When knickers are like friends: decluttering to hit the road

imageClutter: a large amount of things that are not arranged in a neat or orderly way : a crowded or disordered collection of things.

Getting rid of most of your possessions is a taxing task that leaves you wondering if you own them or do those possessions own you.

Packing ‘your life’ into boxes that must fit into a single 4WD is like fitting my size 14 arse into size 10 knickers. No matter how much I try it’s still not practical or comfortable, nor is it necessary. I’ve reached an age where I’ve realised no one really cares how big my arse is and, if they do, they’re not my kind of people anyway.

If you had to pack your life into a vehicle, what would you take and what would you sell on Gumtree or give to the Salvos? And if you had 32 pairs of knickers would you pack them all?

While I’m still coming to terms to the ridiculousness of that number, I’ve likened my assorted range of knickers to my eclectic group of friends.

There are the trusty, faded, comfy ones that don’t let you down; the frivolous, frilly, pretty ones that only see the light of day on special occasions; the uncomfortable g-strings that you don’t really like but you’ve got to grin and bear them because they’re practical. There are the knickers that used to fit but you (and your ever expanding middle aged arse) have grown out of; and then there are the undies that you just can’t throw out because they’re part of your history (Come on. Don’t deny there’s at least one pair in your drawer that holds a memory).

Ridding yourself of possessions and underwear is an exploration of self and what’s important to you.

For the record, for me, trusty and comfy wins every time.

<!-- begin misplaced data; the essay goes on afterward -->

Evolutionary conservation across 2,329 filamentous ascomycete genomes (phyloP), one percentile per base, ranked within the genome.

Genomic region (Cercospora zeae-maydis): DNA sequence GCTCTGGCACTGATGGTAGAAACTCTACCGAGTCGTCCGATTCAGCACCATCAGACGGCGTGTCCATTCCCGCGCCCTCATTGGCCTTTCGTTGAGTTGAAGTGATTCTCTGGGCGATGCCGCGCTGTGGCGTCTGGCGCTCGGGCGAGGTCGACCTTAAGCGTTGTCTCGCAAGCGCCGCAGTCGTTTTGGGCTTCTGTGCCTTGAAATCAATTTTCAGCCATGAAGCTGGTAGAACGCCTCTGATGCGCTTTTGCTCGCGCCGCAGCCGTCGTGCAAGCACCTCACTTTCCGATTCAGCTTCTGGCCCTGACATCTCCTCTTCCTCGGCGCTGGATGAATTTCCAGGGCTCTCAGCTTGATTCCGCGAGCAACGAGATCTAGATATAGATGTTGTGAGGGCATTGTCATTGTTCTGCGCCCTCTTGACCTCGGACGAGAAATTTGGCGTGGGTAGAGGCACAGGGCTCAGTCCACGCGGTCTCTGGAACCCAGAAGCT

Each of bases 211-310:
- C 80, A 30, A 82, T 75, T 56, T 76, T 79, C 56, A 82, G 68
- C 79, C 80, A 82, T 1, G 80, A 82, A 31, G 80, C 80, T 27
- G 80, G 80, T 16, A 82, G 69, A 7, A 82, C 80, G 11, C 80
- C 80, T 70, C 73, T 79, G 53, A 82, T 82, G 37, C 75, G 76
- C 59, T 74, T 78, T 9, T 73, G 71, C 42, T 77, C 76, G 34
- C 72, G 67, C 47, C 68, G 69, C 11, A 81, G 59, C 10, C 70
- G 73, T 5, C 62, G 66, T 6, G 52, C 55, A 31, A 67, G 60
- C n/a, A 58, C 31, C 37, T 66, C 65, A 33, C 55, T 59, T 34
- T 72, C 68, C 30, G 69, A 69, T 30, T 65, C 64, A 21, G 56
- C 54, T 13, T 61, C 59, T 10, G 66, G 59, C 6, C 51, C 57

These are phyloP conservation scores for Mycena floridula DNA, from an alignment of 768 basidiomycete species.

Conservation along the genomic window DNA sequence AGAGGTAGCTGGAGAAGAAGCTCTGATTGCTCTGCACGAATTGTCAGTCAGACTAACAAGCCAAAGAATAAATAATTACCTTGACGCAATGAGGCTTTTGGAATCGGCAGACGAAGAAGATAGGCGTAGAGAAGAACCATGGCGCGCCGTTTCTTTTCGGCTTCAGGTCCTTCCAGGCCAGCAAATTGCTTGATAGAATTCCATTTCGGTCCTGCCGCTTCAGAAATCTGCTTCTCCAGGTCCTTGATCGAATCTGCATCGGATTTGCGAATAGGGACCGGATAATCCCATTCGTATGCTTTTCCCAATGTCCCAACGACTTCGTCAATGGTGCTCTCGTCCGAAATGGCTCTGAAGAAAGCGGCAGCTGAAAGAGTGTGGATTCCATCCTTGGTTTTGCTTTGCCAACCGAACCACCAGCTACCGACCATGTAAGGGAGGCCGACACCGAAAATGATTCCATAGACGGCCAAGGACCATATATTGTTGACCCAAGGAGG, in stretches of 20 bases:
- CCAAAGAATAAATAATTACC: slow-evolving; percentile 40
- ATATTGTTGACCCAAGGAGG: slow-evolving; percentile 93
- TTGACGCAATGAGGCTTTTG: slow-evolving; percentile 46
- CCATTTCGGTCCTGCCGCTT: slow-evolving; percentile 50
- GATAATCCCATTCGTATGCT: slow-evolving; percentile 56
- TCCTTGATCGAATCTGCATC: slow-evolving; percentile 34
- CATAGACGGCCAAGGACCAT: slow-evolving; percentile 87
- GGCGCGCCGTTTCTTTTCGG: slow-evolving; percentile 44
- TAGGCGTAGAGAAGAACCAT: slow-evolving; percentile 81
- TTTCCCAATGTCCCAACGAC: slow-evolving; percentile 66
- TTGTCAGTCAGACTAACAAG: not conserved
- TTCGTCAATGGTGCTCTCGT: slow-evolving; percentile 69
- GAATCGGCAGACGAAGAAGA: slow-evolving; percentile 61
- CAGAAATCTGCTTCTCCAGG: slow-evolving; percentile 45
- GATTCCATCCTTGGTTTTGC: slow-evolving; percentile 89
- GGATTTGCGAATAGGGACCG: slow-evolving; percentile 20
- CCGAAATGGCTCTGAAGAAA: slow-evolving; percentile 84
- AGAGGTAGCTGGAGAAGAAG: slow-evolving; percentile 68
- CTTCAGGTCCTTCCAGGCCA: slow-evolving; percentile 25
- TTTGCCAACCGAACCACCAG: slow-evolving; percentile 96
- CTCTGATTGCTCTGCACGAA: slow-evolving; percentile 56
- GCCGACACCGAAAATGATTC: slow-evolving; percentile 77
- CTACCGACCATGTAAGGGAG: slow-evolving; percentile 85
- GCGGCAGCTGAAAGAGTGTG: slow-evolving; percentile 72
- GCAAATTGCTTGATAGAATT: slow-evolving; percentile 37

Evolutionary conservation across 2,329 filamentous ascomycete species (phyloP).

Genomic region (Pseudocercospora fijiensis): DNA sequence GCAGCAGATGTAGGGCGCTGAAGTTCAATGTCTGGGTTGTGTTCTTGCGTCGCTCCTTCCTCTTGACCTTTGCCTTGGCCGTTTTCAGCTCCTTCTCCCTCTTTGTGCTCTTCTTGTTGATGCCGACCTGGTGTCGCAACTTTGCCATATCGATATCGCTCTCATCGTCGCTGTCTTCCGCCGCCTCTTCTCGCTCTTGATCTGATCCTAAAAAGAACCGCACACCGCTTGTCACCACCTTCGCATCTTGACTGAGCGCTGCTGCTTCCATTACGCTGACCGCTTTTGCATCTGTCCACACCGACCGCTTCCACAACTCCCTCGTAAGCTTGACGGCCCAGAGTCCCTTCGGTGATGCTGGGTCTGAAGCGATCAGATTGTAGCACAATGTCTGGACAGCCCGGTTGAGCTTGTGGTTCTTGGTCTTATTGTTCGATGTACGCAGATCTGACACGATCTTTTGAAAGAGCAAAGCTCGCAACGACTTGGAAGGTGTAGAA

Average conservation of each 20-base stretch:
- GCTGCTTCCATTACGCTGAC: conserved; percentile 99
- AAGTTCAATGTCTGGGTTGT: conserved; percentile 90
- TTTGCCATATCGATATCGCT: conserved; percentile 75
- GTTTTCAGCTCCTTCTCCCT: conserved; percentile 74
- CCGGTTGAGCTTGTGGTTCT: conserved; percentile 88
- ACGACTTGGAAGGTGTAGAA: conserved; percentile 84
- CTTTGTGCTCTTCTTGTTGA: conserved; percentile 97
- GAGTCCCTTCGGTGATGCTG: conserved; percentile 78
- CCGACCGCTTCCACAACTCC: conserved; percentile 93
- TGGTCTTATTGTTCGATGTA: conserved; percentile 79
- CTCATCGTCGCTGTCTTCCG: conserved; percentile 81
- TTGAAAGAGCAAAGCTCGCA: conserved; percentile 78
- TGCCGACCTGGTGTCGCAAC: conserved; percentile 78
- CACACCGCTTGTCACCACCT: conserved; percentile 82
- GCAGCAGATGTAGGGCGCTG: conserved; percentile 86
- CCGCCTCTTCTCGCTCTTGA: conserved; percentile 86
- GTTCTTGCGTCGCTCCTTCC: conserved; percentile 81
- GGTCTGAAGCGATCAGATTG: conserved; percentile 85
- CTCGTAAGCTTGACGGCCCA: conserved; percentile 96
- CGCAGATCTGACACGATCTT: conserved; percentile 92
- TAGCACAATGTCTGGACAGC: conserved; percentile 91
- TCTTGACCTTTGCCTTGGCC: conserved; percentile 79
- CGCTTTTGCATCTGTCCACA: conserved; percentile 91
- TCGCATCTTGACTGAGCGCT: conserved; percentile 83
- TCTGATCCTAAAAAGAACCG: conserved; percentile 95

Let’s have a count. How many knickers do you have? Which pair is your favourite? Why?

Gumtree or dumbtree?

imageGumtree is an online selling system that is an eye-opening indictment of your local community. There are people among us who blatantly disregard the common elements of a polite and decent society while trying to score a bargain and therefore reign superior.

I sold every piece of furniture in the above photo via Gumtree, much of it just three months old. This is what I learned while doing so…

If you want to become ‘at one’ with Gumtree you have to abide by these basic rules:

At no stage be polite. When contacting a seller always get straight to the point. And, while you’re at at, forget any form of punctuation.

Haggle, even if the price placed on an item is exorbitantly cheap. Three month old furniture in perfect condition offered for half price is not a bargain. Make sure you attempt to screw the seller for ever dollar you possibly can. They owe you, after all.

If the seller refuses to negotiate on her as-new, half priced furniture you have every right to behave like a child, stomp your feet and walk out of the apartment in a huff.

If the advertised article is offered at no cost you should expect free delivery as well.

In conclusion, if you use Gumtree to buy anything, all elements of human decency are null and void.

What happens to your teddy bears when they can’t come along for the ride?

imageGetting rid of most of your belongings ahead of any big move is a challenging mission. Many possessions are practical while others offer a reminder of times gone by.

It’s taken a while but I’ve given away or sold most of my possessions or, as I call it, ‘stuff’.

Stuff has two values: sentimental or practical. My old teddy, Yogi, is nearly 50 years old. There are lots of once loved, cuddled, slept-with and cried-on teddies for sale on Internet selling sites like eBay, but a new home will never, ever be as loving as their last.

After much soul searching and exhausting all avenues to find Yogi a new home I’ve been able to secure a roof over his head in my old bedroom at my dad’s place.

I was deeply touched by the friends who offered Yogi a home in their children’s bedrooms – proof that people are inherently aware of the significance of a dear childhood friend, even if they do smell of moth balls and sawdust. I like to think our childhood teddies, and our treatment of them, shaped a part of our future.